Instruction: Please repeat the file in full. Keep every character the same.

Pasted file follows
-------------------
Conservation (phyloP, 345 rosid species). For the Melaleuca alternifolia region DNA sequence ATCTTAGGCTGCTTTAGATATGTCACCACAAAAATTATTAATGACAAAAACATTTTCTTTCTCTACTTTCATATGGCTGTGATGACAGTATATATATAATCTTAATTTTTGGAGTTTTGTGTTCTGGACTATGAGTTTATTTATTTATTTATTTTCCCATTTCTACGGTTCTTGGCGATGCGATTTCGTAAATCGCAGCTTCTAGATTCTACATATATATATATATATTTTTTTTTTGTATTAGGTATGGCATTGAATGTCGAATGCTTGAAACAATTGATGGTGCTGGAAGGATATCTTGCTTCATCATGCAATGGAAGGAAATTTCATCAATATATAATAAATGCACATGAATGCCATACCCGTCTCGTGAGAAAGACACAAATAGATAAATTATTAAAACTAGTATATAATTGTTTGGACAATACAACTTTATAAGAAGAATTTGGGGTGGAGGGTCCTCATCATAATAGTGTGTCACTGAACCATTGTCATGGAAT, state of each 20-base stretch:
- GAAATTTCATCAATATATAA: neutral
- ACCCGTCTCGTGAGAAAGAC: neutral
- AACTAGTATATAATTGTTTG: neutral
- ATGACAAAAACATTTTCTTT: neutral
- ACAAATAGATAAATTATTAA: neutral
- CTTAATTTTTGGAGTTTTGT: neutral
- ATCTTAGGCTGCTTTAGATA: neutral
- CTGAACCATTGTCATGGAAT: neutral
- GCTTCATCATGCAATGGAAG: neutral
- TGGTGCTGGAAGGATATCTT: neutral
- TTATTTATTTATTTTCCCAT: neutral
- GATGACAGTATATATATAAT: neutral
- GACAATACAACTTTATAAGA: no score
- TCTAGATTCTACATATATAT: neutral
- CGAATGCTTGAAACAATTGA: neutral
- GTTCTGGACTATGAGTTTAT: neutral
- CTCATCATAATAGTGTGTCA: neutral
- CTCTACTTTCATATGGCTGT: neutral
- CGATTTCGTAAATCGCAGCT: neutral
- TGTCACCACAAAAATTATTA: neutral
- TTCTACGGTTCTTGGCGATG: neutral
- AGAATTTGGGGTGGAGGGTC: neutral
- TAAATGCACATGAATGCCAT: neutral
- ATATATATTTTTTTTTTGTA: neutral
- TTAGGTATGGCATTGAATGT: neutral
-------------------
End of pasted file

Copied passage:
Conservation (phyloP, 345 rosid species). For the Melaleuca alternifolia region DNA sequence ATCTTAGGCTGCTTTAGATATGTCACCACAAAAATTATTAATGACAAAAACATTTTCTTTCTCTACTTTCATATGGCTGTGATGACAGTATATATATAATCTTAATTTTTGGAGTTTTGTGTTCTGGACTATGAGTTTATTTATTTATTTATTTTCCCATTTCTACGGTTCTTGGCGATGCGATTTCGTAAATCGCAGCTTCTAGATTCTACATATATATATATATATTTTTTTTTTGTATTAGGTATGGCATTGAATGTCGAATGCTTGAAACAATTGATGGTGCTGGAAGGATATCTTGCTTCATCATGCAATGGAAGGAAATTTCATCAATATATAATAAATGCACATGAATGCCATACCCGTCTCGTGAGAAAGACACAAATAGATAAATTATTAAAACTAGTATATAATTGTTTGGACAATACAACTTTATAAGAAGAATTTGGGGTGGAGGGTCCTCATCATAATAGTGTGTCACTGAACCATTGTCATGGAAT, state of each 20-base stretch:
- GAAATTTCATCAATATATAA: neutral
- ACCCGTCTCGTGAGAAAGAC: neutral
- AACTAGTATATAATTGTTTG: neutral
- ATGACAAAAACATTTTCTTT: neutral
- ACAAATAGATAAATTATTAA: neutral
- CTTAATTTTTGGAGTTTTGT: neutral
- ATCTTAGGCTGCTTTAGATA: neutral
- CTGAACCATTGTCATGGAAT: neutral
- GCTTCATCATGCAATGGAAG: neutral
- TGGTGCTGGAAGGATATCTT: neutral
- TTATTTATTTATTTTCCCAT: neutral
- GATGACAGTATATATATAAT: neutral
- GACAATACAACTTTATAAGA: no score
- TCTAGATTCTACATATATAT: neutral
- CGAATGCTTGAAACAATTGA: neutral
- GTTCTGGACTATGAGTTTAT: neutral
- CTCATCATAATAGTGTGTCA: neutral
- CTCTACTTTCATATGGCTGT: neutral
- CGATTTCGTAAATCGCAGCT: neutral
- TGTCACCACAAAAATTATTA: neutral
- TTCTACGGTTCTTGGCGATG: neutral
- AGAATTTGGGGTGGAGGGTC: neutral
- TAAATGCACATGAATGCCAT: neutral
- ATATATATTTTTTTTTTGTA: neutral
- TTAGGTATGGCATTGAATGT: neutral